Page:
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Platinum(II) complexes with cyclometallated 5-π-delocalized-donor-1,3-di(2-pyridyl)benzene ligands as efficient phosphors for NIR-OLEDs

Filippo Nisic a, Alessia Colombo a, Claudia Dragonetti ab, Dominique Roberto *ab, Adriana Valore b, Joanna M. Malicka c, Massimo Cocchi *cd, Gemma R. Freeman e and J. A. Gareth Williams *e
aDipartimento di Chimica dell'Università degli Studi di Milano, UdR INSTM di Milano, via Golgi 19, 20133 Milano, Italy
bISTM-CNR, Via Golgi 19, 20133 Milano, Italy. E-mail:
cConsorzio MIST E-R scrl, Via P. Gobetti 101, 40129 Bologna, Italy
dIstituto per la Sintesi Organica e la Fotoreattività (ISOF), Consiglio Nazionale delle Ricerche (CNR), Via P. Gobetti 101, 40129 Bologna, Italy. E-mail:
eDepartment of Chemistry, University of Durham, South Road, Durham, DH1 3LE, UK. E-mail:

Received 21st October 2013 , Accepted 20th December 2013

First published on 20th December 2013

Two new pincer proligands, namely 5-(p-(N,N-diphenylamino)phenylethynyl)-1,3-di(2-pyridyl)benzene (HL1) and trans-5-(p-(N,N-diphenylamino)styryl-1,3-di(2-pyridyl)benzene (HL2) were prepared together with their N^C^N-coordinated cyclometallated platinum(II) complexes PtL1X (X = Cl, NCS) and PtL2Cl. Both ligands are intensely luminescent in solution (quantum yields > 0.8). PtL1X complexes display high quantum yields in solution whereas that of PtL2Cl is very low due to the ease with which trans to cis isomerisation of the diphenylaminostyryl C[double bond, length as m-dash]C bond occurs. Distinct sets of emission bands attributable to the cis and trans forms are observable in glass at 77 K, the assignments being supported by TD-DFT calculations. Organic light-emitting diodes (OLEDs) have been prepared using the new compounds as phosphorescent emitters. Remarkably, despite the inferior quantum yield of PtL2Cl in solution, the best electroluminescence quantum efficiencies are obtained with this complex, which emerges as an excellent candidate for the preparation of NIR-OLEDs.


There has been a growing interest in the design of luminescent transition metal complexes as phosphors for organic light-emitting devices (OLEDs) over the past decade.1–3 In OLEDs, light emission arises from the radiative deactivation of electronic excited states that are formed by recombination of charge carriers – i.e. electrons and holes – injected from the electrodes. Because phosphorescent emitters doped into fluorescent host materials can potentially harvest both singlet and triplet excitons upon electron–hole recombination, their use in place of fluorescent compounds may potentially improve the luminous efficiency. Complexes of third-row transition metal ions are particularly suitable for this purpose, since the high spin–orbit coupling constant and high intersystem crossing associated with them efficiently promote emission from the otherwise wasted triplet states, which represent up to 75% of the excited states formed upon charge-recombination in an electroluminescent device.1–3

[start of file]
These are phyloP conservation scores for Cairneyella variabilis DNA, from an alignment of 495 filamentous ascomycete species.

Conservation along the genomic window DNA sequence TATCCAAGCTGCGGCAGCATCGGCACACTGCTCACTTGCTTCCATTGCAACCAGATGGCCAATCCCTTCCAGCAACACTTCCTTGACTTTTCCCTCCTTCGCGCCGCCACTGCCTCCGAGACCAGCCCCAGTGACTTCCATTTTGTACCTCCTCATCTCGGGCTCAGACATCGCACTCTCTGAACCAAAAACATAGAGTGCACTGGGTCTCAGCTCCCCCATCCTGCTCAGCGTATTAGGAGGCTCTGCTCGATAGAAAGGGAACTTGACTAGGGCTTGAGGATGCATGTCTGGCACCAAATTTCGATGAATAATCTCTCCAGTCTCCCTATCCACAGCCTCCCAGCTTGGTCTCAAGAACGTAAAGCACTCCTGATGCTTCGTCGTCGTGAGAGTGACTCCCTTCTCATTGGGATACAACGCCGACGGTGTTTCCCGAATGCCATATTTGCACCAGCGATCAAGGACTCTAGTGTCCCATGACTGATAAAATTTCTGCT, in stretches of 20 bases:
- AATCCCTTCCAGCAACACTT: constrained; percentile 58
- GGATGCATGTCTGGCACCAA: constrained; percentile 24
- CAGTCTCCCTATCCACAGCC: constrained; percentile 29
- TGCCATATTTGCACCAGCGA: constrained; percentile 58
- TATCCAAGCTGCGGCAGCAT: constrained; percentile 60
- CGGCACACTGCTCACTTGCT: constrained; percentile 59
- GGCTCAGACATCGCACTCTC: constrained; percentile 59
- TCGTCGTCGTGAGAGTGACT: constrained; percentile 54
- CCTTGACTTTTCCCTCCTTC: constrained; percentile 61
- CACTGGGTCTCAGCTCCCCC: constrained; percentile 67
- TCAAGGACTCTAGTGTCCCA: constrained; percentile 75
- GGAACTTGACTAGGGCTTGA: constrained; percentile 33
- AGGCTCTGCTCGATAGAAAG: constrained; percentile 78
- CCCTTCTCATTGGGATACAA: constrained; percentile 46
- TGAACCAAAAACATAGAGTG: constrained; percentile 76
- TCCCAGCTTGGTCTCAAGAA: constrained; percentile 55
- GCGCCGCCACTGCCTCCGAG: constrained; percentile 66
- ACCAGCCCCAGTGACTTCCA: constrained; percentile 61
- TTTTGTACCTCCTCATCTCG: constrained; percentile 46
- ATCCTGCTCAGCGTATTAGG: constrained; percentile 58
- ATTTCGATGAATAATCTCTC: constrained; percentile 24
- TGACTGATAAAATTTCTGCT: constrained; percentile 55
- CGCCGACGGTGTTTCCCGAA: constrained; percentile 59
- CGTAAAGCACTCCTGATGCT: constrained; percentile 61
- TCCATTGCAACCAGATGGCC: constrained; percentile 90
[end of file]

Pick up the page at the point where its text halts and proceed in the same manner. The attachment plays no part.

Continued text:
Though the field has to date been dominated by complexes of iridium(III), which are already used in many devices, platinum(II) complexes attract increasing interest. Part of the motivation for turning to platinum(II) lies in the propensity of square-planar d8 complexes to undergo face-to-face bimolecular interactions, which may lead to excimeric or aggregate emissions that are not normally possible in d6 complexes.4 Several families of Pt(II) complexes have been discovered that are brightly luminescent in solution at room temperature.4,5 A convenient strategy to improve luminescence is to make use of cyclometallating ligands, whose strong ligand fields tend to favour emission efficiencies, as they raise the energies of otherwise deactivating metal-centred states, making them thermally inaccessible and thus reducing non-radiative decay pathways. Meanwhile, tridentate ligands have been found to offer an advantage over bidentate ligands in that they impart higher rigidity on the complex, inhibiting distortion and reducing non-radiative decay.6,7